The question is: Why do fans care how others sing these songs? It’s not like it was Elvis’s song to begin with, it was merely a cover. The answer lies in the aforementioned integrity, but also nostalgic centrism. Fans look heavily at memory and personal attribution to anything related to their favorite artists. Fans tend to overlook the bad in search of the good. It is why with the current Taylor Swift phase, people can’t make fun of innocent things without being called misogynistic. When something comes in that disrupts this flow, the change can’t be accepted as it is rooted in the mind that these things should happen a specific way.

This mindset was challenged throughout the night as singers came and went, with some not even doing Elvis songs. Alanis Morissette did a cover of “Last Christmas” and John Legend did John Lennon’s “Happy Xmas (War Is Over)”. Sure, great Christmas songs, but they veered away from what the Elvis fans wanted, ELVIS. The only other Elvis Christmas song done was “Blue Christmas” by Kane Brown.

Jeff Rouff, a long-time fan of Elvis who went to several of his shows, had this to say:

“I was disappointed in the special. When you consider the title “Christmas at Graceland,” those of us that are fans immediately think of Elvis. I believe some of the advertisements for the show implied other artists would be singing Elvis songs. In my opinion, there was little Elvis in the special as far as his songs or clips of him. If you’re going to use Graceland as a backdrop for a special then Elvis should be at the forefront rather than just sprinkled in occasionally. Elvis was a great talent and should be treated with respect rather than just an object to make a buck off of. Give us Elvis and we’ll be happy!”

When other Elvis songs did occur, they weren’t even Christmas-related. Post Malone did a slow rock of “Devil in Disguise” before jumping into Elvis’s pool with his guitar. To be fair, this was either the most disrespectful or the most Rock and Roll thing Malone could do: singing about a femme fatale during the Christmas season, while near an interred man of great faith. This reporter hopes Elvis would’ve found the irony humorous – before forcing him off his land.

The War &Treaty duo perhaps did the most faithful cover of an Elvis song, “If I Can Dream,” a song dedicated to finding peace in troubled lands, and which closed out the ’68 comeback special all those years ago. It kept to the beat of the original, going even harder into the gospel elements of the song, and blew it out of the water. The only issue was that it lacked the build-up to the end like in the original and continued the song past the stopping point.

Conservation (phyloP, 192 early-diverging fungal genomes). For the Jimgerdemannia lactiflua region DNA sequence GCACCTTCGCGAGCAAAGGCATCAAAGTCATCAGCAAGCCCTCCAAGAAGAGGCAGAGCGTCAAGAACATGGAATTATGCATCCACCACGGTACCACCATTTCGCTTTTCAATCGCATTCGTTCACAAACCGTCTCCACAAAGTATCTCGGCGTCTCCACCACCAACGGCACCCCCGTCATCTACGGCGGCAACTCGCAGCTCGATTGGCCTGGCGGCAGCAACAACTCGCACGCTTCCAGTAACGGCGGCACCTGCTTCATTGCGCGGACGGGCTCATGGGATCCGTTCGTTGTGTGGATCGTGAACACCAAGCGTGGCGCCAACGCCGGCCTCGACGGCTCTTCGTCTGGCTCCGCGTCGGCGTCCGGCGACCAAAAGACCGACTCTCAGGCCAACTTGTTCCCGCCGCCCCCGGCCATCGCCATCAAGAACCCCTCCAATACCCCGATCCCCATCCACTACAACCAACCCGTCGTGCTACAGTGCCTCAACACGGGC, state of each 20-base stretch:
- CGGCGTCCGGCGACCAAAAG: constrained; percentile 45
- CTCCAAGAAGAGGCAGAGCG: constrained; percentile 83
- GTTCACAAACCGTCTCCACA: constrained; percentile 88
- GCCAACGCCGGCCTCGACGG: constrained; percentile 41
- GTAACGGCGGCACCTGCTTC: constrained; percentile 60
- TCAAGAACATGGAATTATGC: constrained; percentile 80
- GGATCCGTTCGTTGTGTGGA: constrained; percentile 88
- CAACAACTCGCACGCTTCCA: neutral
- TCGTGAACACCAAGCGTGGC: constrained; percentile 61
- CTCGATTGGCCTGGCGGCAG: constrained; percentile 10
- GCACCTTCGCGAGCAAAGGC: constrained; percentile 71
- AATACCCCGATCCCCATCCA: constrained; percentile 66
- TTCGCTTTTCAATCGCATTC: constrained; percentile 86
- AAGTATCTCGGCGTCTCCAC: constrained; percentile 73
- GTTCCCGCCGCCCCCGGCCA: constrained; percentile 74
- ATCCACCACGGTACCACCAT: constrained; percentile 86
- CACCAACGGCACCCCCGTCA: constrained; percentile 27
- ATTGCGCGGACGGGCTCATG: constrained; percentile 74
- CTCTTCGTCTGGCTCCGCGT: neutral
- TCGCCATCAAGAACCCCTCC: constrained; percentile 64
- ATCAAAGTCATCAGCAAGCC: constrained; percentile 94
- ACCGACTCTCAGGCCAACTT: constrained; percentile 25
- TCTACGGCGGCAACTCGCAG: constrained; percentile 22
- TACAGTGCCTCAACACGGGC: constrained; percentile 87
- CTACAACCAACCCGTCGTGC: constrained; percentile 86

By the end, Kacey Musgraves, in a white gown with feather shoulders, walked in front of Graceland and sang “Can’t Help Falling in Love (With You)”. This was the closing song at nearly all of Elvis’s performances between 1969 to his final show in 1977, so the logic was understandable. Again, it delved away from the Elvis Christmas aspect, in favor of ironically giving tribute to the past. The show ended with a callback to the start, with Musgraves driving off in the pink Cadillac, leaving a taste of confusion among Elvis fans.

It should be said that none of the performances were terrible, and were nice tributes to The King and other performers. That said, the lack of Elvis songs, specifically of the Christmas variety, became the sore thumb of the show. The performers could have done any number of songs from his two Christmas albums, or gospel if they so chose. Instead, it was a special that only partially respected Elvis as the entertainer. He was only a filter for Christmas songs to be done. Others will argue these are what specials are meant to be, but how many of those specials were done with the artist in question still alive? Elvis only had two: the ‘68 comeback and Aloha from Hawaii.

Regardless, for passersby with only formal knowledge of The King and who wanted to celebrate Christmas, this was a good special to catch. While it left a lot to be desired for Elvis fans, it was still nice to see Elvis’s name plastered on a TV screen in primetime once again.